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. Last Updated: 07/27/2016

Tbilisi Defends Its Handling of War

TBILISI, Georgia — Georgia’s Reintegration Ministry on Thursday defended the government’s handling of last year’s war with Russia, which the opposition has blamed on President Mikheil Saakashvili.

Georgia’s response to the “Russian aggression” was “proportionate, necessary and wholly justified,” the ministry said in a report. The government had “no choice but to counter what was rapidly becoming an invasion with aims that far exceeded the dispute over two Georgian territories.”

Russia routed Georgia’s U.S.-trained army in the five-day war over the separatist region of South Ossetia. In the aftermath, Moscow recognized South Ossetia and Abkhazia, another breakaway region, as sovereign states. The war caused $1 billion in damage to Georgia’s $12.8 billion economy.

“This report is ridiculous because the government is responsible for this war,” said Kakha Kukava, head of the opposition Conservative Party. “We don’t trust such reports. There’s never been an independent commission on the war.”

A Georgian parliamentary commission in December found “major flaws” in the government’s handling of the war, concluding that Russia’s “intervention” was “well-planned” and that Tbilisi was “clearly unprepared for aggression on such a large scale.”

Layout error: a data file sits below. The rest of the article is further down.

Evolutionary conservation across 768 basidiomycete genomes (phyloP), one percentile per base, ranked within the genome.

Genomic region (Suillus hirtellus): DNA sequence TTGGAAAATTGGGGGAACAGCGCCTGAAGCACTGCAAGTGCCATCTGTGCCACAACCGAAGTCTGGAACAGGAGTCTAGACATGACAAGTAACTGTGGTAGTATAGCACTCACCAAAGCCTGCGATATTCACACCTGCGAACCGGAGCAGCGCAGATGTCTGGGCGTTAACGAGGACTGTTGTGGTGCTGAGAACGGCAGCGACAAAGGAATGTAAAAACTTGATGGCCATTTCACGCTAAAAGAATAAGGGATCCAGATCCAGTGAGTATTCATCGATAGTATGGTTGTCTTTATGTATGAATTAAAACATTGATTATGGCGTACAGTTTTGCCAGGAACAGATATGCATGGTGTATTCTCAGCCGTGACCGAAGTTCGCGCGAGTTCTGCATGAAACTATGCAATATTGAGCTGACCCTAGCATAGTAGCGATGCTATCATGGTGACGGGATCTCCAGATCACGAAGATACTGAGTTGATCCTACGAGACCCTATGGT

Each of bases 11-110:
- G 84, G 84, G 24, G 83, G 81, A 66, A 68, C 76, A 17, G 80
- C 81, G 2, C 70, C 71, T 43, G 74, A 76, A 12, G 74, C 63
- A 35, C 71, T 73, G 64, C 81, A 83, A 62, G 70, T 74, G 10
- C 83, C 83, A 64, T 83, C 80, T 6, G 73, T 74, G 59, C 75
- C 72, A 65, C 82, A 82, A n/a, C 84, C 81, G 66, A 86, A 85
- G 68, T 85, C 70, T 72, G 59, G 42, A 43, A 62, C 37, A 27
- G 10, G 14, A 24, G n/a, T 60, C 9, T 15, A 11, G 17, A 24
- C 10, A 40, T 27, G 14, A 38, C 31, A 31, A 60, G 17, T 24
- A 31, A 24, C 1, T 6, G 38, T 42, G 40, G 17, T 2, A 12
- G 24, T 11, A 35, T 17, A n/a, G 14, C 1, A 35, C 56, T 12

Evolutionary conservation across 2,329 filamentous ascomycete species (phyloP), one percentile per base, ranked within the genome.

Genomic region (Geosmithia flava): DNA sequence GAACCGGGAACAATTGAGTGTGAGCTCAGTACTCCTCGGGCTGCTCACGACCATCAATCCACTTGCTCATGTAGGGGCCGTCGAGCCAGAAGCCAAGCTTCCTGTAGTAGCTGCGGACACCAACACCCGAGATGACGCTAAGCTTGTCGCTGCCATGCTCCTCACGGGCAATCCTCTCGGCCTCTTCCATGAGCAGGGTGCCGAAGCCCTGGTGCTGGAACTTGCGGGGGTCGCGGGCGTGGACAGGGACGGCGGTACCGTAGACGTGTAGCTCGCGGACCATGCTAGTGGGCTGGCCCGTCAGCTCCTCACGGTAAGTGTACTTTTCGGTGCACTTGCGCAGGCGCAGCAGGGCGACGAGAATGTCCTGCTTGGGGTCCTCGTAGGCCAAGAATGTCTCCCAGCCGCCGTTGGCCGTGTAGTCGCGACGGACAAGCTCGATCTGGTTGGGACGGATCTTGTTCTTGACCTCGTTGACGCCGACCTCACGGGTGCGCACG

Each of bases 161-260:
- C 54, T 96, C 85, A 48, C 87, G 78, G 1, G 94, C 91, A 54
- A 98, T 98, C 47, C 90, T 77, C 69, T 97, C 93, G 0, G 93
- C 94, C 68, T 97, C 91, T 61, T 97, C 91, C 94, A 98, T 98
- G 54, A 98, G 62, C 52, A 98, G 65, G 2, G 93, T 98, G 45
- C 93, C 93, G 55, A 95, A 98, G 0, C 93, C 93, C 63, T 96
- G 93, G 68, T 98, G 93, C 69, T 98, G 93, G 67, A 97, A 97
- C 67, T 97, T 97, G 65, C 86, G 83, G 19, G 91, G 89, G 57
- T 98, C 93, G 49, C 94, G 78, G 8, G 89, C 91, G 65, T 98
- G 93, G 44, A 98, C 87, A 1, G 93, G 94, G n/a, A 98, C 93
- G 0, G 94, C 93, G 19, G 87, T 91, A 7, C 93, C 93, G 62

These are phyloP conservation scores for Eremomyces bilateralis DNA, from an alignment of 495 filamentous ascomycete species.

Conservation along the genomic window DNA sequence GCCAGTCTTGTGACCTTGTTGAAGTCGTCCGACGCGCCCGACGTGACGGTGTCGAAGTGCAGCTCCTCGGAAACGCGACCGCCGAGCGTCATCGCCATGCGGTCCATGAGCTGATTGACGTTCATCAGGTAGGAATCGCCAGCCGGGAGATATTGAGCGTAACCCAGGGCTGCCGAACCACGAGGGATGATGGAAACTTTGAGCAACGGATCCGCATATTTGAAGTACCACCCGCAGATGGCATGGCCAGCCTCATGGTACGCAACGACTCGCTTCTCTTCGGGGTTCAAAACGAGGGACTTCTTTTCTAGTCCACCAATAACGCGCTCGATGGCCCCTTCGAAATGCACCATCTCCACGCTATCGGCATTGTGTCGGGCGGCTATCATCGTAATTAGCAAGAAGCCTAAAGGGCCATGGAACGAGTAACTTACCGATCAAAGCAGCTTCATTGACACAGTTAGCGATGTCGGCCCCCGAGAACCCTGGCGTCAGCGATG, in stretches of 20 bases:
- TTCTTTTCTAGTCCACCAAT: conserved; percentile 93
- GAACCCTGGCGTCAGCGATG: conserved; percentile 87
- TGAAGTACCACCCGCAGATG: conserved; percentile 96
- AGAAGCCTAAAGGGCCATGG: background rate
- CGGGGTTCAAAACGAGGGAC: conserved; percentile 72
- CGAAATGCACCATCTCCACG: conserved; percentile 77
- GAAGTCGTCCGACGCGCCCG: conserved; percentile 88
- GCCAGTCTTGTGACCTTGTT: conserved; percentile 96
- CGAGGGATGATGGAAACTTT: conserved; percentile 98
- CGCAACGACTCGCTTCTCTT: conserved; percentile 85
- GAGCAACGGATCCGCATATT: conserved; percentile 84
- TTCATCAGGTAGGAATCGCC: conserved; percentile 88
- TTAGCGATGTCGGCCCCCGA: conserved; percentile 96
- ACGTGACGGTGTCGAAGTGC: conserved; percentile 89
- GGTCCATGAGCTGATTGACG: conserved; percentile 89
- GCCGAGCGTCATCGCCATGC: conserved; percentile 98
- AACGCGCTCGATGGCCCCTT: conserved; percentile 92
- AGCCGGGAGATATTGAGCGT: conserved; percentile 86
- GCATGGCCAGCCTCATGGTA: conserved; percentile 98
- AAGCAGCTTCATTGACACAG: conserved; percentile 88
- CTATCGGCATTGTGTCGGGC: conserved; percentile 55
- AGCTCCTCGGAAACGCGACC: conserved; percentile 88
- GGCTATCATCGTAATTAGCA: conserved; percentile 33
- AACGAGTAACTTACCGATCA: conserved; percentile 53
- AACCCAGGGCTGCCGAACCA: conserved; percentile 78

The commission, which questioned 22 senior government officials, including Saakashvili, said Russia sent more than 11,000 soldiers into Georgia during the conflict. RIA-Novosti reported that 10,000 soldiers were deployed at the peak of the conflict.

The Russian Foreign Ministry on Thursday renewed its criticism of Georgia’s “inhuman attack” on South Ossetians and Russian peacekeepers, calling Georgia’s military operation in the region a “preplanned criminal act.”

The Russian military has deployed about 2,240 soldiers in Abkhazia and South Ossetia, Anatoly Nogovitsyn, deputy chief of the General Staff, said Wednesday. Deputy Foreign Minister Grigory Karasin said the number might increase to about 3,000 by the end of the year, RIA-Novosti reported.

Karasin said the Federal Security Service, which defends the two regions’ borders under a five-year agreement signed in April, has deployed about 1,000 border guards in Abkhazia and as many as 800 in South Ossetia.